The across-the-board cuts set to go into effect on March 1 “would create an immediate crisis in military readiness,” according to Deputy Secretary of Defense Ashton Carter.  In the longer-term, Carter warned sequestration will force a change in US defense strategy.

Carter testified last week before the Senate Armed Services Committee (SASC) along with Joint Chiefs of Staff Chairman Gen. Martin Dempsey, and Service military leaders on the effects sequestration will have on defense capabilities.

Carter reminded the SASC that he told Congress in August that implementing sequestration would lower readiness, disrupt DoD’s investment programs, and could lead to a partial hiring freeze or unpaid furloughs.

Now, with sequestration imminent and the prospect of operating under a continuing resolution (CR) for the entire FY2013 a distinct possibility, Carter identified the effects of these events in more detail.  The FY2013 DoD budget would have to be cut by $46 billion in the last seven months of the year, he said.  Because the president exempted military personnel from sequestration, the remaining accounts would be reduced by eight percent under sequestration (nine percent if DoD were required to operate under a CR for the entire year).  The current CR runs out on March 27, 2013.

The across-the-board cuts would have to taken proportionately at the appropriation account level, he said.  In the investment accounts (procurement, research and development, and military construction), proportional cuts would have to be taken from 2,500 separate line items.

Carter warned that the Operations and Maintenance (O&M) accounts would be especially hard hit (-$13 billion in FY2013) by sequestration.  To protect O&M funding that supports combat forces, DoD would have to disproportionately cut other O&M accounts, producing a $5 billion shortfall.  If the CR is extended, lower overall funding for O&M would add another $11 billion to the shortfall.  Higher than expected wartime operating costs could require even more base-budget cuts, adding $5 to $6 billion to the O&M shortfall.  In total, the FY2013 O&M shortfall could reach $35 billion or about 23 percent of the O&M request, Carter said.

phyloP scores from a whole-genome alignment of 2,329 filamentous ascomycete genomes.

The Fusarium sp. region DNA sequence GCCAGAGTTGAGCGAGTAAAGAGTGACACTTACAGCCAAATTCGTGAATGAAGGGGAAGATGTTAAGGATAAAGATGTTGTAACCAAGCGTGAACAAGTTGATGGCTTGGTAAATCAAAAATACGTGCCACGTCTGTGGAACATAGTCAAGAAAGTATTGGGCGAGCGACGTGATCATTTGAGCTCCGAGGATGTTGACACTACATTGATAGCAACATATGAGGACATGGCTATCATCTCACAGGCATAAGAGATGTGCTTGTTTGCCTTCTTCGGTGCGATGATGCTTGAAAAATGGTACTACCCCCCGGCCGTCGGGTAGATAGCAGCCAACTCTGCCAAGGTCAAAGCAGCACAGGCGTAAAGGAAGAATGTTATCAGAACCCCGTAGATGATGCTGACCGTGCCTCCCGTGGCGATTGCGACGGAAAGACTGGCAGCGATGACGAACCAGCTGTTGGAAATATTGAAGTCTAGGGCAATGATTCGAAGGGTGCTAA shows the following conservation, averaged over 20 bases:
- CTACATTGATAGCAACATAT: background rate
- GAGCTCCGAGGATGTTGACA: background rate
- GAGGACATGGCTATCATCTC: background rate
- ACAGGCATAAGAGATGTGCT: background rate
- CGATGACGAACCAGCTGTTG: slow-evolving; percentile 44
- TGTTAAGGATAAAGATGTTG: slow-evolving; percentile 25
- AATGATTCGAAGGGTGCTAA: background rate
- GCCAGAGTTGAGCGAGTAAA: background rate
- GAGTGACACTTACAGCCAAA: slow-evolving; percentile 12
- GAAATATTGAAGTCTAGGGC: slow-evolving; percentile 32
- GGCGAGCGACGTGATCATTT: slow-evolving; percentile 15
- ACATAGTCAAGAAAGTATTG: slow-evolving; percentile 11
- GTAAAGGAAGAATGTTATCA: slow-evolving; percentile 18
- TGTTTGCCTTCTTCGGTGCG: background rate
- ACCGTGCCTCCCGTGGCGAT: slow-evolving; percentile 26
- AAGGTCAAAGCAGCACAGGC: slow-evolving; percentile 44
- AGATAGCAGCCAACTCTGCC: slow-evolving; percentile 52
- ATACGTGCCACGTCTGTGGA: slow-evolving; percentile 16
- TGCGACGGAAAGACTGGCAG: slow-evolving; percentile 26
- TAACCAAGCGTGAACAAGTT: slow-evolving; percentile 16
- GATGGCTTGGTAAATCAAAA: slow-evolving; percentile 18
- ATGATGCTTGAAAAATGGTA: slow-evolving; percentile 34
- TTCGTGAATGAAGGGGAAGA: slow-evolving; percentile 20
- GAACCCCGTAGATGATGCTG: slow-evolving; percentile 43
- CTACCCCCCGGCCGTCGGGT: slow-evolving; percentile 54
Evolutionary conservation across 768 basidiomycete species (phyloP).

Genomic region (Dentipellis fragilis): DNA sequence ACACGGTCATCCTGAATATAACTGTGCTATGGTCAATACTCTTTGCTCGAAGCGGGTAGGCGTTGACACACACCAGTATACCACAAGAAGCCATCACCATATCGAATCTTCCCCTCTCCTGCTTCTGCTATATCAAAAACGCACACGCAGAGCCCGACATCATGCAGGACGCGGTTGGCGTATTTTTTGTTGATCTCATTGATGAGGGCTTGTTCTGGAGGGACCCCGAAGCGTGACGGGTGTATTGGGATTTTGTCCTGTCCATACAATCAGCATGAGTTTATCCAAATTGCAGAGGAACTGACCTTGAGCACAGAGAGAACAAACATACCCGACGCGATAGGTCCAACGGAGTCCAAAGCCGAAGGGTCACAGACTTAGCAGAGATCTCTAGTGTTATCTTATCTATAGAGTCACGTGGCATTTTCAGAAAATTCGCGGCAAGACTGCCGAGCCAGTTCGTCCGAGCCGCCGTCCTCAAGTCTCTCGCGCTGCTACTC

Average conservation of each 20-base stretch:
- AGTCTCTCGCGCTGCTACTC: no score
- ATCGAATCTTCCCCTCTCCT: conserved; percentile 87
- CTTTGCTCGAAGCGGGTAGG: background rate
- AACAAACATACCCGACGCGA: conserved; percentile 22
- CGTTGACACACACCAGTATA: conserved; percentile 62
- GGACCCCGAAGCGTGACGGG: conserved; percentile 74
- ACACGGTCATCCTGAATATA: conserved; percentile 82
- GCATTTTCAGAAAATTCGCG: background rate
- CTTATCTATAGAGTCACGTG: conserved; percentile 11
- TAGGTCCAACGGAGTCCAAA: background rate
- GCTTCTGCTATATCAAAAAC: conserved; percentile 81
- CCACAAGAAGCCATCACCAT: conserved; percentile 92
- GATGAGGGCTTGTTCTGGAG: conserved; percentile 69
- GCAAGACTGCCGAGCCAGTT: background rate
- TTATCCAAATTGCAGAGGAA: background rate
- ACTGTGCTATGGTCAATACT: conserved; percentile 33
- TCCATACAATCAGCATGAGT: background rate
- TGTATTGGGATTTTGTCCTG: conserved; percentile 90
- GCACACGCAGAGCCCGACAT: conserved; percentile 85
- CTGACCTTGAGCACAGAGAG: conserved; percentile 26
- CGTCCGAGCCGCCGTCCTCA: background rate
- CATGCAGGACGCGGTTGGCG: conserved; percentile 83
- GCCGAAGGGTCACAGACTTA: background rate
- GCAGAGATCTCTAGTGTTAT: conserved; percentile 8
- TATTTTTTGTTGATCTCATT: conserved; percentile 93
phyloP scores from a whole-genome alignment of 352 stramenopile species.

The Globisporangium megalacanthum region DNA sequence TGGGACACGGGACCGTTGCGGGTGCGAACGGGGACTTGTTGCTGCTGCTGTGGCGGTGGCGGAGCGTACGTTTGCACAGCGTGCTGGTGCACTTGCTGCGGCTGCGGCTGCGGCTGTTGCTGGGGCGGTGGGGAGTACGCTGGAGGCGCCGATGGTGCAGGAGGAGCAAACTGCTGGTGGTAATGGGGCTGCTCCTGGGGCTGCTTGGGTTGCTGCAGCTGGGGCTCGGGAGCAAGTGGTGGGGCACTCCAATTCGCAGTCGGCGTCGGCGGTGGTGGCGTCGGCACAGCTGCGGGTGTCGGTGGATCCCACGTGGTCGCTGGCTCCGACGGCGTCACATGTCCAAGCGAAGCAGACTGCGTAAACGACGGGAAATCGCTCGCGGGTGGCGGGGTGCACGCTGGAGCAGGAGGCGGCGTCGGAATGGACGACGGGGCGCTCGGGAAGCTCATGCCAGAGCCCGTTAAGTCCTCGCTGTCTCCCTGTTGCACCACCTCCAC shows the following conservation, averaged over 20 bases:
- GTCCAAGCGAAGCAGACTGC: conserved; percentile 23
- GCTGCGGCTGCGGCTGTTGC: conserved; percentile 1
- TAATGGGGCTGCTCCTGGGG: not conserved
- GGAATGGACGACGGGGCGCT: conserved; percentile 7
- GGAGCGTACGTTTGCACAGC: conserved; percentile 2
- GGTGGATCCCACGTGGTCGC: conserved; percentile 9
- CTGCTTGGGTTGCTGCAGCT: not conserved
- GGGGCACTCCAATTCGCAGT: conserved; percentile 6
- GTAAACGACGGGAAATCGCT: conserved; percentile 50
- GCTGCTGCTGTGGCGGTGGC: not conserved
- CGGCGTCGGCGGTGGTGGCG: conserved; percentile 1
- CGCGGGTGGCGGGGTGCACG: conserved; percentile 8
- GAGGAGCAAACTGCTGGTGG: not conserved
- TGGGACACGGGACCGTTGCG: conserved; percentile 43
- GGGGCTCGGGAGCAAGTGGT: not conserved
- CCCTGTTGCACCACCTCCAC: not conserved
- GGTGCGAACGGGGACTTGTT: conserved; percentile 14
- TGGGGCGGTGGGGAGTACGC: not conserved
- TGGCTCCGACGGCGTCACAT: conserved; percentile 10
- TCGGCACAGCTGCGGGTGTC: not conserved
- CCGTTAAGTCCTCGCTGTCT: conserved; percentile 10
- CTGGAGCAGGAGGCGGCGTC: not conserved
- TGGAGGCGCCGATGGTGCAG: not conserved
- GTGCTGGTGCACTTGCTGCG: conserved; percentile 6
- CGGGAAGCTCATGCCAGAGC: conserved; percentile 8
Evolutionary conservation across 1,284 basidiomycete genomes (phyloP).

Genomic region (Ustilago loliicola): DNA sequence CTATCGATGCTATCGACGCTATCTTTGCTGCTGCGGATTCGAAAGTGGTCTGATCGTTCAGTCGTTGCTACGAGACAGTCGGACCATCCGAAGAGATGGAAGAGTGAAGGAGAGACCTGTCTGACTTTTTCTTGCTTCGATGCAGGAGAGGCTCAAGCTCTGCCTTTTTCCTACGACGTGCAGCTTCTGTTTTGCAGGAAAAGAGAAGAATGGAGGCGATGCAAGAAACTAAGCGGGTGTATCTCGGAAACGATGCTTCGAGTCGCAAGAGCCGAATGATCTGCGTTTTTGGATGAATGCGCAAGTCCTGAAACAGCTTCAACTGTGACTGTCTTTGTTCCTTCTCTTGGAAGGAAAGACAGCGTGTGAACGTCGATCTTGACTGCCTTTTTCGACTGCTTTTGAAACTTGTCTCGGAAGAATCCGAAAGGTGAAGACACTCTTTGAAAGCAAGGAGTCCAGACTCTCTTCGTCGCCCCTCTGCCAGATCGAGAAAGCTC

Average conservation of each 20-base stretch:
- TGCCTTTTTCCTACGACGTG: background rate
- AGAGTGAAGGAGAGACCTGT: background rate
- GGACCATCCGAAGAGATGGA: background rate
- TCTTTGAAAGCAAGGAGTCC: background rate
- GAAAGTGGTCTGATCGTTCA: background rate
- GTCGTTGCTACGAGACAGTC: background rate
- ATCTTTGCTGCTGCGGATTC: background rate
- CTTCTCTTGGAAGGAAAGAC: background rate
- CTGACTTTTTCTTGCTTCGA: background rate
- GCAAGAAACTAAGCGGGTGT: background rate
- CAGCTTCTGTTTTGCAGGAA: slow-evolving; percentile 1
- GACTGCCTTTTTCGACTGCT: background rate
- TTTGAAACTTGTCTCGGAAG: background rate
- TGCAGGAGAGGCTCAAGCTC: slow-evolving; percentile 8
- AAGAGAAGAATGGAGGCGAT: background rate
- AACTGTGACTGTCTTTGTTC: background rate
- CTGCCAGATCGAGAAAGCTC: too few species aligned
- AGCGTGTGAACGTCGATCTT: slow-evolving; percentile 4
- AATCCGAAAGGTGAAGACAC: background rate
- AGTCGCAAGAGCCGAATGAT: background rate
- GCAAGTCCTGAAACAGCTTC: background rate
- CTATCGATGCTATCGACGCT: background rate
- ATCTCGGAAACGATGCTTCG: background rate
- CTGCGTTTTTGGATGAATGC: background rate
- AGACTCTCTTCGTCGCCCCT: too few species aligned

He cited actions DoD and the Military Services are already taking to slow spending to avoid serious problems if sequestration is implemented.  A civilian hiring freeze has been implemented for most non mission-critical activities and a large portion of the 46,000 temporary and term employees are being laid off, he said.  Military Services and Defense Agencies will also cut facilities maintenance activities, affecting $10 billion in funding.

Carter said DoD still hopes that Congress will agree to an alternative to sequestration.  Therefore, it appears that DoD will not reflect sequestration in the FY2014 budget.  When asked by Sen. Inhofe (R-OK) if the FY2014 budget the administration will send to Congress at the end of March will include sequestration cuts, Carter simply replied “no.”

Gen. Dempsey and the Service Chiefs underscored Carter’s testimony.  Implementing sequestration over the long-term would cause another $500 billion in reductions over 10 years, Dempsey warned.  This will, he said, “severely limit our ability to implement our defense strategy, put the nation at greater risk of coercion, and break faith with the men and women who serve this nation in uniform.”

Gen. Raymond Odierno, Army Chief of Staff, said the Army would terminate 3,100 temporary employees and furlough 251,000 civilians.  Cancelling third and fourth quarter depot maintenance could mean terminating 5,000 employees, he said.  If sequestration is implemented for the long-term, Odierno said the Army might have to cut 189,000 personnel and delay one in 10 major Army modernization programs.

ADM Mark Ferguson, Vice Chief of Naval Operations, said that combined effect of sequestration and a year-long CR would “reduce the Navy’s overseas presence and adversely impact the material readiness and proficiency of our force.”  The Navy would have to cut O&M by $4.6 billion, delay starting construction of the John F. Kennedy (CVN-79) and completing the America (LHA-6), and cancel buying the Arleigh Burke class destroyer.  The Navy will also have to cut flying hours and underway days, cancel deployments, and suspend most non-deployed operations, he warned

Marine Corps Commandant Gen. James Amos said as a result of sequestration “50 percent of my combat units will be below minimal acceptable levels of readiness” by year’s end.  

Gen Mark Welsh, Air Force Chief of Staff told the committee the Air Force expects a $12.4 billion cut in FY2013 under sequestration.  As a result, he said Air Force would furlough 180,000 civilians and lose 200,000 flying hours.  Walsh warned that two-thirds of the active duty combat Air Force units would be “non-mission capable by July.”  

National Guard Bureau Chief Gen. Frank Grass said sequestration will increase depot maintenance backlogs and cut funding for equipment reset.  Sequestration, he said, will very quickly erode “our readiness as an operational force for our Nation’s defense and as an immediate homeland response capability.”